WASHINGTON D.C. —The Character Education Partnership in Washington D.C. has announced Hoisington High School will receive a Promising Practices award for implementing unique, specific and effective character education strategies as a part of the National Schools of Character program.
It awarded 297 Promising Practices to schools, districts, and organizations from across the United States, as well as from Brazil, Canada, Hong Kong, and Mexico. Winning practices were selected from a record-breaking 537 applications. Thirteen schools in Kansas were chosen.
“I’m very pleased with the efforts of faculty and students at HHS in promoting integrity and character,” said Bill Lowry, superintendent of schools. “We want to provide a positive atmosphere to promote learning and growth for each student.”
Hoisington was chosen because of creating the Cardinal Core values at the school. The students chose responsibility, honesty, positive attitudes, grit and respect as the values they wanted to emphasize, according to HHS Principal Meg Wilson.
These values are painted on the wall at the front entrance at the school. It also includes a tile mascot of a Cardinal, made by former student Kade Cook. The district will integrate the values into the curriculum.
"Serving as the administrator, it is important to have a vision for the school district that addresses the social, emotional, and character skills needed to support academic achievement. Students learn best in respectful, safe and civil school environments," said Wilson. "It is important that we make intentional efforts to embed these skills throughout our school day."
These efforts have included introduction of the Link Crew, which is where members of the junior and senior class are matched with freshman to help them with the transition to high school. On Aug. 21, freshman will meet with the Link Crew for most of the day.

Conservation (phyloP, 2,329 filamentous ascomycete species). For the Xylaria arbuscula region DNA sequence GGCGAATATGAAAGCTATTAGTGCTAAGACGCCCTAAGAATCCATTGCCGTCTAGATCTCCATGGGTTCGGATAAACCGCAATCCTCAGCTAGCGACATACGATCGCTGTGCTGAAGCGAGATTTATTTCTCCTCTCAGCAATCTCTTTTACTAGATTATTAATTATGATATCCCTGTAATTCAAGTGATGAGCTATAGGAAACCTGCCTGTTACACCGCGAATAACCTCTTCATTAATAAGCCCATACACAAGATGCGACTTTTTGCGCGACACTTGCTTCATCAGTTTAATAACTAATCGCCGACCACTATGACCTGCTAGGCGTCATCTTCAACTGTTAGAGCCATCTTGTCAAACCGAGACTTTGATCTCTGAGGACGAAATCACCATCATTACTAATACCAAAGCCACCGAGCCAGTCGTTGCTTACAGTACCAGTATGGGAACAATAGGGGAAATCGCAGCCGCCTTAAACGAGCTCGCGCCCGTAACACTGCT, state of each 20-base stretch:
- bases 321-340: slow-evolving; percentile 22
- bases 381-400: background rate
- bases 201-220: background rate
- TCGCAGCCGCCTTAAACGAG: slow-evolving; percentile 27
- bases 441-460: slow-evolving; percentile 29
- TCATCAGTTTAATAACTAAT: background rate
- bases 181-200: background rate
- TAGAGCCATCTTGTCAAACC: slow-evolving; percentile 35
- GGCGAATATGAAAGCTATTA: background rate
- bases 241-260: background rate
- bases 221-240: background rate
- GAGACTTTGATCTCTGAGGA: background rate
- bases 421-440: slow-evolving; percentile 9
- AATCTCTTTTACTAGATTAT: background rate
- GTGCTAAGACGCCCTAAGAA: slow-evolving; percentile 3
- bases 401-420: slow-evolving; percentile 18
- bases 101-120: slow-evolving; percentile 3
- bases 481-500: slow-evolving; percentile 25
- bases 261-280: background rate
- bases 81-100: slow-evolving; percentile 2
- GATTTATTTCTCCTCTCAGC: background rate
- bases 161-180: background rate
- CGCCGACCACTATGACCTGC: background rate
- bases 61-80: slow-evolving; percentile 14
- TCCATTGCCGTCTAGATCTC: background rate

The students also have planned a back-to-school event on Aug. 24 which includes a volleyball scrimmage, yearbook signing, fall team recognition, football scrimmage, tailgate party for students and families and a dance from 9 p.m. - midnight.
“Students at Hoisington High School create the vision of how they want their school culture to look and feel by creating a display of their chosen core values,” said the CEP website.
“These practices showcase so many creative and unique ways of dealing with challenges educators face each day,” said Lisa Greeves, manager of the Promising Practices program. “CEP is proud to recognize these educators and to give them an international platform upon which to share their hard work.”
This year’s winning practices include unique anti-bullying programs, successful integration of academics and character, self-motivation and goal-setting strategies, service-learning activities, and community outreach.
Wilson has been honored for her efforts at implementing character education in the past. She was chosen to speak to the state of Kansas’ representatives and senators about character education, spoke at a national seminar in California, and was co-chair of the committee charged with developing K-12 social, emotional standards passed by the state school board.
CEP will honor the 2012 recipients at the 19th National Forum on Character Education in Washington, DC, Nov. 1–3.